Part rugby scrum, part riot, occasionally a sprint, always social - the Kirkwall Ba' is a fixed part of Christmas in Orkney and has to be experienced to be understood. This is street football at its best. No rules, no limit on participants, games can last for hours. The Mens Ba' goes up at 1pm, after the Boys which takes place at 10am. The game will continue until one team manages to get the ball into their own goal (the harbour for the Doonies, a gable wall at the other end of town for the Uppies). This can take a while during which onlookers, shout and cheer, chat, shuffle and stamp to keep warm; ever mindful that if the ball heads their way it is vital to move quickly if you do not want to be caught up in the action. It is Christmas - but with a difference.
Kirkwall, Orkney. The Ba' is thrown from the Cathedral steps at the heart of the town on Christmas Eve.
Google map: bit.ly/gZl04s
The challenge is to come out without buying anything: it is a challenge I usually fail. Who would have thought that it would be possible to cram so much temptation into such as small space. Whatever you are looking for you will find something here: adult or child/fact or fiction. There is room to browse though close quarters means that conversations are usually shared - new friendships as well as new books are to be found. There are (by the way) no prints.
Our day out at Puzzlewood provided one of the most magical woodland walks I have ever come across. Skip the childrens’ farm at the entrance (unless you have toddlers who like that sort of thing), to enter the forest. Within minutes you are enveloped in a weird world of ancient trees, overhanging boulders, and lush vegetation. There are paths galore, with twists and forks to provide a deep sense of mystery. This is woodland in enhanced 3D – through the rock formations you glimpse other paths, rope bridges and wooden walkways, but the maze-like formation of the woodland absorbs people; it never feels crowded. The lack of views to the outside world adds to the feeling of spookyness and there are plenty of apparently bottomless pits among the rocks to add an exciting sense of danger. There are odd flights of steps but generally the paths are not difficult; it can be slippery and do not wear your Sunday best – it is often muddy. Autumn is good for woodland but Puzzlewood is good at any time of the year. Entertainment guaranteed for all ages, toilets and small cafe at the entrance.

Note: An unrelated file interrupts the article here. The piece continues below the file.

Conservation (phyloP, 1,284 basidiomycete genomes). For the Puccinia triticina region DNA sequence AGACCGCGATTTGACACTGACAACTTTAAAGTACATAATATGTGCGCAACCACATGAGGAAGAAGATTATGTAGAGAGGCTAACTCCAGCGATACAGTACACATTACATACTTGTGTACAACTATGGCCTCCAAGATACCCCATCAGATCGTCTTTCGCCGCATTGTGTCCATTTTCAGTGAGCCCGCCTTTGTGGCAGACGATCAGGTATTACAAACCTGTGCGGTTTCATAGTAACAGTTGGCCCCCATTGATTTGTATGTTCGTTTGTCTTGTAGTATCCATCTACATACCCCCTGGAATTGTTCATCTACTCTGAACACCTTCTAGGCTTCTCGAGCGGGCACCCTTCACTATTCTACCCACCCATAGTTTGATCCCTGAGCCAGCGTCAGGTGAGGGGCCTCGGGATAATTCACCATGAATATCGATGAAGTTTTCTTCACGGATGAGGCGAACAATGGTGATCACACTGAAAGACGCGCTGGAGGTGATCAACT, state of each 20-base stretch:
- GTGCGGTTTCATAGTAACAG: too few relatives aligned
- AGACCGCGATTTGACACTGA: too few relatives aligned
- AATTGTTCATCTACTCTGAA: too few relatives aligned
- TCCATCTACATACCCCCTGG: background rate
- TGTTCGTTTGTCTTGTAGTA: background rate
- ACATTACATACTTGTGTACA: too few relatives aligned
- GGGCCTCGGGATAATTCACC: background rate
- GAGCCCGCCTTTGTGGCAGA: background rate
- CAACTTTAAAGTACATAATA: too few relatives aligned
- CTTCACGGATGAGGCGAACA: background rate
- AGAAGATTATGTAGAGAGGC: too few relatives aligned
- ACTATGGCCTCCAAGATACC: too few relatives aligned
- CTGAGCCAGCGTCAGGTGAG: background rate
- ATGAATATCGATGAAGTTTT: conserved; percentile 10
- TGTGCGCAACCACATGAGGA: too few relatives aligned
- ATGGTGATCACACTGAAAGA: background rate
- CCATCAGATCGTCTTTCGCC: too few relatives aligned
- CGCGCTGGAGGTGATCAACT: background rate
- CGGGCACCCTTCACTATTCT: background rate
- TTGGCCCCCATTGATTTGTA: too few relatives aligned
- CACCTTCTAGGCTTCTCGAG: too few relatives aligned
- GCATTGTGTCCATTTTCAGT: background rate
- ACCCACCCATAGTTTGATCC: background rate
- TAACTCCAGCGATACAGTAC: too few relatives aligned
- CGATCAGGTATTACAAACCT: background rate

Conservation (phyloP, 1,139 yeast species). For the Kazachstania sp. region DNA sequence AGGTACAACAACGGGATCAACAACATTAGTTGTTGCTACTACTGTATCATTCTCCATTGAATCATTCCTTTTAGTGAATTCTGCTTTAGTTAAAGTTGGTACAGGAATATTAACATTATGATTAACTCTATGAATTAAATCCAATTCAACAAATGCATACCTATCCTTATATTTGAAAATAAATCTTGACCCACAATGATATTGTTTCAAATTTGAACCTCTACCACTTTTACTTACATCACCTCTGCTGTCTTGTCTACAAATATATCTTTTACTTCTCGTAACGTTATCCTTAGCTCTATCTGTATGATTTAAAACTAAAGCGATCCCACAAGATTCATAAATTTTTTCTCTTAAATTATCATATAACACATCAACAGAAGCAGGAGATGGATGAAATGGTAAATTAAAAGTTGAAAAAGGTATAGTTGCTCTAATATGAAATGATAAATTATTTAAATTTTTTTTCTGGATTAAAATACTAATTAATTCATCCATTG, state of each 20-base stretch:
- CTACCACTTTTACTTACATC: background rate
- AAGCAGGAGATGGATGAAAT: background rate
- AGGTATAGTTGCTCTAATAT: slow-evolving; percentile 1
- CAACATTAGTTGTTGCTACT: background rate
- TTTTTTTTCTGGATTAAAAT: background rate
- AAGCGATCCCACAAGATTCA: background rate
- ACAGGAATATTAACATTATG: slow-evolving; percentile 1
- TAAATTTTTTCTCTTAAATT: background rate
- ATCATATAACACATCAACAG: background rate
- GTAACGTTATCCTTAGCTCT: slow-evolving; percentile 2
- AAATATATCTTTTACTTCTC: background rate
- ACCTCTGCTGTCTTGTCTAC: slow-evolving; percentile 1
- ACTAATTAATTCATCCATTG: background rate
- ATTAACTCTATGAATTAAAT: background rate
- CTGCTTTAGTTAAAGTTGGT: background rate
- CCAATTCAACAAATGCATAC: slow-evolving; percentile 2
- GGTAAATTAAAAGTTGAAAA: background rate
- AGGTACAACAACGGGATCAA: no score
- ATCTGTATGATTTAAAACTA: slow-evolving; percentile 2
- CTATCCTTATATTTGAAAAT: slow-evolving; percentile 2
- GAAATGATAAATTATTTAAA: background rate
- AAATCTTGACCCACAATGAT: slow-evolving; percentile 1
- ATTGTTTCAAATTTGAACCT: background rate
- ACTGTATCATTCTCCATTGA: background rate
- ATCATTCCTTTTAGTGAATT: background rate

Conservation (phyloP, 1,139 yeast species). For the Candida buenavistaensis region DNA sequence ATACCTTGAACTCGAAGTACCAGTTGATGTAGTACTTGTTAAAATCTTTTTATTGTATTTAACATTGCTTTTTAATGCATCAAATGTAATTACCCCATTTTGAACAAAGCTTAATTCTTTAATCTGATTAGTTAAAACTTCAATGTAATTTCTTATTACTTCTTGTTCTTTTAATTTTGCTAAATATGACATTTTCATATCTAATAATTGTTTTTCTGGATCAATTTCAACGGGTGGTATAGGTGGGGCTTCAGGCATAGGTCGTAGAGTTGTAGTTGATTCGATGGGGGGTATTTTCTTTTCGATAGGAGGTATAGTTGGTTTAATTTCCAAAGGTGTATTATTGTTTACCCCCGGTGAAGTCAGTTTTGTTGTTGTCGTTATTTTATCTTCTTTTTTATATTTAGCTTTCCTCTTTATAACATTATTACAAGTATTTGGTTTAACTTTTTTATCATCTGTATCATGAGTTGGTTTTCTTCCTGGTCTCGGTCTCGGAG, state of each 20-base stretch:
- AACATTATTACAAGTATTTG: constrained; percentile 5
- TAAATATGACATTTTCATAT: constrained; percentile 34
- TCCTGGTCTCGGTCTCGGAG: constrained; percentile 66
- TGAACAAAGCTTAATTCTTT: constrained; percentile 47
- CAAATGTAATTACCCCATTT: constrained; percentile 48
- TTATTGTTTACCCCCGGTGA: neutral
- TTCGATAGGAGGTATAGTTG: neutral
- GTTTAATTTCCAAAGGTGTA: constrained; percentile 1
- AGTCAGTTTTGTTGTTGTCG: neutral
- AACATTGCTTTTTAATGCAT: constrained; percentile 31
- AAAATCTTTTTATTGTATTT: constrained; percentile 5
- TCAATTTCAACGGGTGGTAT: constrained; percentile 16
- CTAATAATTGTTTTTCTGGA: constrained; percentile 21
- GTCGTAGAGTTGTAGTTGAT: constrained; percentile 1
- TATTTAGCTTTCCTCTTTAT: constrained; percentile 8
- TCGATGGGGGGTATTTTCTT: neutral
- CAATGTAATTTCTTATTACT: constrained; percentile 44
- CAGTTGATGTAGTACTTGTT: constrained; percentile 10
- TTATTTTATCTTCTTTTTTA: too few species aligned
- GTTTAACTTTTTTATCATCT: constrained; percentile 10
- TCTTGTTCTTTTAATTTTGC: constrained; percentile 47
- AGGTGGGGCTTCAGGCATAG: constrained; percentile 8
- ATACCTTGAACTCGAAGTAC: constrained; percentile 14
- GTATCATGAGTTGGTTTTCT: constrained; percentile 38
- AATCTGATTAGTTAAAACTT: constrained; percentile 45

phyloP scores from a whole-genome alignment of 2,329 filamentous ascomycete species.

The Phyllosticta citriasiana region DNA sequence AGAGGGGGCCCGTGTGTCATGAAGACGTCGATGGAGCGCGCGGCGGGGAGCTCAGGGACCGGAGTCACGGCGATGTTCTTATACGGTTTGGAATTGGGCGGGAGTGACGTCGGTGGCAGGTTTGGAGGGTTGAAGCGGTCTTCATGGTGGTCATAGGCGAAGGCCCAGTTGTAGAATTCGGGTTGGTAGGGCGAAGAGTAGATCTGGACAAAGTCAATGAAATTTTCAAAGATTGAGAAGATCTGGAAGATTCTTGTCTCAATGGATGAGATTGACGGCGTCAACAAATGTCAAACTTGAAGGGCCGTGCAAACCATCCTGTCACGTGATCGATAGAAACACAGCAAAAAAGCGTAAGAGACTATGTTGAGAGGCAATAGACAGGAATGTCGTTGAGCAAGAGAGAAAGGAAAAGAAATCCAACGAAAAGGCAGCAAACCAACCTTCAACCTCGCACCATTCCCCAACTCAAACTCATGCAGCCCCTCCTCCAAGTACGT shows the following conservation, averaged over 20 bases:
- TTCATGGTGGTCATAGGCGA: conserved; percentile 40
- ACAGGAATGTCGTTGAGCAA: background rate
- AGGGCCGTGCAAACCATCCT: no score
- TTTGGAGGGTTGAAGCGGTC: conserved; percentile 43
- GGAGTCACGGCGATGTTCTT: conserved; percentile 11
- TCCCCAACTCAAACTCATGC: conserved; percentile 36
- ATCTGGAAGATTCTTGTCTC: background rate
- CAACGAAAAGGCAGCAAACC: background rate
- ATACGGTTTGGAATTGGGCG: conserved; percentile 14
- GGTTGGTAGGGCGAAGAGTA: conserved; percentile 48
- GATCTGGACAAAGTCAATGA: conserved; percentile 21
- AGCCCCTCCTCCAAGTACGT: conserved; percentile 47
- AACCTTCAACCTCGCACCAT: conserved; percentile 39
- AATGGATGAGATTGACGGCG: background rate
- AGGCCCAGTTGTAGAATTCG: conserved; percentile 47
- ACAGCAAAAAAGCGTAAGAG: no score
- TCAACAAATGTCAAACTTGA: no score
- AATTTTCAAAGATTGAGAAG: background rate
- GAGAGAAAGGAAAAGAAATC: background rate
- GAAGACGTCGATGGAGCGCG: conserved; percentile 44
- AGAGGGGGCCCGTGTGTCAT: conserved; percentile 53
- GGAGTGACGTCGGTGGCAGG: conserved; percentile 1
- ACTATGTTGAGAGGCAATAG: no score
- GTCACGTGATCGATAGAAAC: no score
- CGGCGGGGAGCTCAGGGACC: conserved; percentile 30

Your own island to explore for the day! Speak to local boatmen about a trip to Calf of Eday and you will find Orkney in minature. You have wildlife to spot (very tame otters when we were there), great walking, archaeology, hill, and shore. Best of all is the knowledge that you are alone, there is a sense of exploring 'virgin' territory and instead of cut grass and interpretation boards the ancient monuments have moss, sheep skulls and proper fallen stones. It is a wonderful antidote to the twenty-first century with, of course, the reassuring thought that home-comforts are only a short boat ride away.
Nearest airport London (not that one), Eday, Orkney. Loganair flies in from Kirkwall (use Flybe to get to Kirkwall). Or regular ferries from Kirkwall on Orkney Ferries.
Informal curries cooked and served in the grounds of the Edinburgh Central Mosque. Tasty, portions big enough to satisfy my growing 14 year old, variety enough for a seven year old, and catering for both vegetarians and carnivores. Best of all perhaps: a fabulous variety of non-alcoholic drinks from cans of coconut milk to doubtful highly coloured fizzy concoctions. A treat for all the family without breaking the bank. Take a jumper as the eatery is open air (marquee style roof to keep off the rain).
Potterrow, behind the National Museum of Scotland, near to the University - the minaret is a clue.
Google map: bit.ly/b3P3jl
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